A number of customers with TomTom sat-navs have been told that their devices will no longer receive map updates.
“Your maps will become out-of-date and as such navigation will be less accurate,” the firm told customers.
“It has become clear that some of our older generation navigation devices do not have sufficient resources to run the newest maps and software.”
Some devices that were on sale in 2017 will stop being updated and the BBC has asked TomTom for comment.
The firm has published a list of affected models online.
In an email to customers, the firm added: “We will continue to provide quick GPS fix updates so your device will continue to function as it does now.”
The BBC has spoken to two affected customers, one of whom was given her sat-nav at Christmas.
Paula Hatcher’s partner bought her the Start 20 device because her previous sat-nav – the same model – had not come with lifetime maps.
“I haven’t even had the opportunity to update it even once, since the email I received this morning [advised] the withdrawal of lifetime maps,” she said.
Photographer Rab Harling told the BBC he purchased a TomTom Start 42 from Argos in July last year.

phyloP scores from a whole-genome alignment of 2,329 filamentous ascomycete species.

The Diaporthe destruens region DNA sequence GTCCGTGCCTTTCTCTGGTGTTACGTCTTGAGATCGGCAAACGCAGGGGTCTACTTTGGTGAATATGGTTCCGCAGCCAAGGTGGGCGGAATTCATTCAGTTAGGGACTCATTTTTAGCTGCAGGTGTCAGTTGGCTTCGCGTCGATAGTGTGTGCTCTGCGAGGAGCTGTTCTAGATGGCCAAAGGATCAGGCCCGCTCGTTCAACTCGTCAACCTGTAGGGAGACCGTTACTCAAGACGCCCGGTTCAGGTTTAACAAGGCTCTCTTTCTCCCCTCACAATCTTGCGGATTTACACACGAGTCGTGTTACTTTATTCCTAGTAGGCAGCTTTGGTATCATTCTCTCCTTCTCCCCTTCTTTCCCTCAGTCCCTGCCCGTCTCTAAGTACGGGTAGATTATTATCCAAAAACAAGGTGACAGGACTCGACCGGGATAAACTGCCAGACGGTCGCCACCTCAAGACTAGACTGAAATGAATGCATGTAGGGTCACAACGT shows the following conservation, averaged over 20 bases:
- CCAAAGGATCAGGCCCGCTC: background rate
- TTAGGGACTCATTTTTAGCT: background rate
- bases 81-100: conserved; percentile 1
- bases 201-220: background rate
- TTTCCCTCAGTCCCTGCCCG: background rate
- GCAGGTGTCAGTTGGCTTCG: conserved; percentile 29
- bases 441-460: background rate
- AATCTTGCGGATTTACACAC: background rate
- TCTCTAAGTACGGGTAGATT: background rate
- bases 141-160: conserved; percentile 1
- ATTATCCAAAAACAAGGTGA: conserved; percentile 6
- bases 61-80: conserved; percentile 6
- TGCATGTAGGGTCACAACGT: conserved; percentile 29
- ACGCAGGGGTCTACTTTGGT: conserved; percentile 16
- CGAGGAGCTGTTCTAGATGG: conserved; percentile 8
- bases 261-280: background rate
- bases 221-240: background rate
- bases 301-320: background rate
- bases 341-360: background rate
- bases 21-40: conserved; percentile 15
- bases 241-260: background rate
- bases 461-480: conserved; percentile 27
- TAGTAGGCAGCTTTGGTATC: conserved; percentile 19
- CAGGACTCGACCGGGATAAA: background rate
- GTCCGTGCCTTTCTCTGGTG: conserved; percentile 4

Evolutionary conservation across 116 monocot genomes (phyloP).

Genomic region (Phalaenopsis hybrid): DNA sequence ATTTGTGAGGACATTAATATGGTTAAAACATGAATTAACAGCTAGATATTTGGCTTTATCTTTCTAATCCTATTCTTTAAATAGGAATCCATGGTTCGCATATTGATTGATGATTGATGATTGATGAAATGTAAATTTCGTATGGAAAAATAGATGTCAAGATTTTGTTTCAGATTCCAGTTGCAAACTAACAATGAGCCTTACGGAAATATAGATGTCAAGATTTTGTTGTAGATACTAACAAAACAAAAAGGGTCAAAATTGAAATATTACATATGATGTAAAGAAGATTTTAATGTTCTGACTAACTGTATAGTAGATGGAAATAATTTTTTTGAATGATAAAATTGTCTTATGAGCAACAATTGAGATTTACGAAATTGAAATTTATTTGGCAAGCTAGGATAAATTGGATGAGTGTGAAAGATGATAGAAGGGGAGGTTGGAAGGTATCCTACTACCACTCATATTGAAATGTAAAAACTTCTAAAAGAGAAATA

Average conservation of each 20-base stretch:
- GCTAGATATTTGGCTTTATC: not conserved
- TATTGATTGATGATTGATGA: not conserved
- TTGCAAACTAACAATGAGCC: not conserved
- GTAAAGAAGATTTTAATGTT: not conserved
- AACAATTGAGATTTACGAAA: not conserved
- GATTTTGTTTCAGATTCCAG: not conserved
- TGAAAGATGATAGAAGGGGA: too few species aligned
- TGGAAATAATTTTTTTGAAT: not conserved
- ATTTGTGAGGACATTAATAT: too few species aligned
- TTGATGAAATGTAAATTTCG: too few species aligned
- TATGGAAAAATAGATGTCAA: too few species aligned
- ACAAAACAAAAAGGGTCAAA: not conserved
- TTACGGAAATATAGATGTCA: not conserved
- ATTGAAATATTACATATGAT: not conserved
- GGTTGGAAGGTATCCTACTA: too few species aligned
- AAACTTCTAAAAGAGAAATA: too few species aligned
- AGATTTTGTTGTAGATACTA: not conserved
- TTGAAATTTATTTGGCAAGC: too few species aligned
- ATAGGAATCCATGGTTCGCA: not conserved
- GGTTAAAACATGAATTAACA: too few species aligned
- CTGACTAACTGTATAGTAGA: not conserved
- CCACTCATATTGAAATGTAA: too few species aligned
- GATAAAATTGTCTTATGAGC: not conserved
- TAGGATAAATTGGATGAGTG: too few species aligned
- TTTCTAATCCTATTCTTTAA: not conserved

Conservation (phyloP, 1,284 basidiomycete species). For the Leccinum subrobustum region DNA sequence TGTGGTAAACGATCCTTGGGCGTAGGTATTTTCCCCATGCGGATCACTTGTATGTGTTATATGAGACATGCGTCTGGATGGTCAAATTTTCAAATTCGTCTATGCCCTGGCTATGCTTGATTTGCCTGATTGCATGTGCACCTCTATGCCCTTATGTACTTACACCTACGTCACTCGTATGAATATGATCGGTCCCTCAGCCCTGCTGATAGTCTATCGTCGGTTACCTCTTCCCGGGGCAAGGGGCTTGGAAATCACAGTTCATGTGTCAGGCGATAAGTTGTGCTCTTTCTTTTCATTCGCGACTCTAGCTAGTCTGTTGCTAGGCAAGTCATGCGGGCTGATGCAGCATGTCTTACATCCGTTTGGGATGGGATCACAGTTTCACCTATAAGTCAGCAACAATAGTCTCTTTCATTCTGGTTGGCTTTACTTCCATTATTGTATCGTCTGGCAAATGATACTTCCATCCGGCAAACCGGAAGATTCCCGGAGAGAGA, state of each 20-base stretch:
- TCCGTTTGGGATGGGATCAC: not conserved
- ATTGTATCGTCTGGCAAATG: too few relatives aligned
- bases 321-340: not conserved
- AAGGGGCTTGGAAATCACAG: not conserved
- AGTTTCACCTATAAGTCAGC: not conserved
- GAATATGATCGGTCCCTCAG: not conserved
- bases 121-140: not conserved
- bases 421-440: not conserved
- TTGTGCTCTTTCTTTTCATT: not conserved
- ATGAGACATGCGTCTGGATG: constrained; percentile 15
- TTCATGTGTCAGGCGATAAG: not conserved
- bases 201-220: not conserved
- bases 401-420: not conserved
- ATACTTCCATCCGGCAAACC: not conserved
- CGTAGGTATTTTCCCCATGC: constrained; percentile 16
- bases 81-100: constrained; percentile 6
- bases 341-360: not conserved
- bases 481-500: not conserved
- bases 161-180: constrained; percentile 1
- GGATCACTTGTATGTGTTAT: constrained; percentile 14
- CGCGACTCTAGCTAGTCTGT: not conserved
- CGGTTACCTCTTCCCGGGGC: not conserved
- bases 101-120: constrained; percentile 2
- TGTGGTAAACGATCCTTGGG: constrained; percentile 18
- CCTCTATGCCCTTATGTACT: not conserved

The device first went on sale in May 2016 and is still available at a number of online retail sites that say it offers “four free map updates a year for the lifetime of your device”.
Mr Harling told the BBC he was unhappy with TomTom’s decision to stop providing this service.
“You expect a product to be of satisfactory use for a reasonable period of time,” he said, adding that he wasn’t pleased with the device’s current performance either.
“I think seven months for a sat-nav’s not really very long especially when it wasn’t very good in the first place.”
TomTom’s sales of devices direct to customers have recently been in “severe decline”, according to analyst Chris Jones at Canalys.
“Clearly they’ve identified a business market for future growth – that includes navigation and traffic services integrated into cars,” he explained.
He said the market for personal sat-navs had been eroded by the rise of smartphone apps that offer similar services and frequent updates.
“Within months the [sat-navs] will quickly become out-of-date when those updates stop appearing,” he added.
“It’s not just new roads, it’s [information about] features on roads – road signs, speed limits, rights of way and crossings.”